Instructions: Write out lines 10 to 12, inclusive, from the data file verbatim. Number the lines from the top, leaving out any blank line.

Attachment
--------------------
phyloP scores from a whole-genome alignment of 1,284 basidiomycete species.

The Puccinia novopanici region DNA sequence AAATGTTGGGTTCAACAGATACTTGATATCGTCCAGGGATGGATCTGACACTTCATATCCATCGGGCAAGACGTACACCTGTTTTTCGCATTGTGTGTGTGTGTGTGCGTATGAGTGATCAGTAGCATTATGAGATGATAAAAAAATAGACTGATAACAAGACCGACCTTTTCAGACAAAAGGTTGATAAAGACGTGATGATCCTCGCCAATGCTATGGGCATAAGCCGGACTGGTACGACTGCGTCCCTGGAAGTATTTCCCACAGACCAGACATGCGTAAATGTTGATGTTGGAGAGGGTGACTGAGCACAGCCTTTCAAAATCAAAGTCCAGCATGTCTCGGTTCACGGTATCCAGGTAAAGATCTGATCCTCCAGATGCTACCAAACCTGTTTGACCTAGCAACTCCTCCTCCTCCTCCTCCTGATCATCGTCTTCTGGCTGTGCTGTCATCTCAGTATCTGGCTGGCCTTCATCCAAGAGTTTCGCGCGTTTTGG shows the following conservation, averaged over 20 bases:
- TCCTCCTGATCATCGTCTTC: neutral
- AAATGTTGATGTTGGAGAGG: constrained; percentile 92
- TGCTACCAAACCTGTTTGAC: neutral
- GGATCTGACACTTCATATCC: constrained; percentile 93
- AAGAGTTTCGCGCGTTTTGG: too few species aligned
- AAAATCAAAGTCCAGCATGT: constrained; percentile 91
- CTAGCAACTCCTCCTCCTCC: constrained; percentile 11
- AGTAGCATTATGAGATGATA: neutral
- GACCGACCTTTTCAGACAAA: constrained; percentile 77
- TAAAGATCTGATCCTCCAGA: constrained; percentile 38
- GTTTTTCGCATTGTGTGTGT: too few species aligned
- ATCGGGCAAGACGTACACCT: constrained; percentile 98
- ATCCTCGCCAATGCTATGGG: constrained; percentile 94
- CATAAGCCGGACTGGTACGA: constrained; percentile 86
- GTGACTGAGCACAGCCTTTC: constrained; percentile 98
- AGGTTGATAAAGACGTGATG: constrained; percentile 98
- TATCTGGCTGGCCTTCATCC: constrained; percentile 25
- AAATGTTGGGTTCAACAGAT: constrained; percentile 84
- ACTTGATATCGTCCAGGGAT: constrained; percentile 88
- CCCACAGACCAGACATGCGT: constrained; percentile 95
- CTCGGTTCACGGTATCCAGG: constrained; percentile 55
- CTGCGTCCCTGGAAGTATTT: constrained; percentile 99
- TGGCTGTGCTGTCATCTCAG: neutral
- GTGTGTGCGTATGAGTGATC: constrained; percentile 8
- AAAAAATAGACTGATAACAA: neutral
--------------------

- AGTAGCATTATGAGATGATA: neutral
- GACCGACCTTTTCAGACAAA: constrained; percentile 77
- TAAAGATCTGATCCTCCAGA: constrained; percentile 38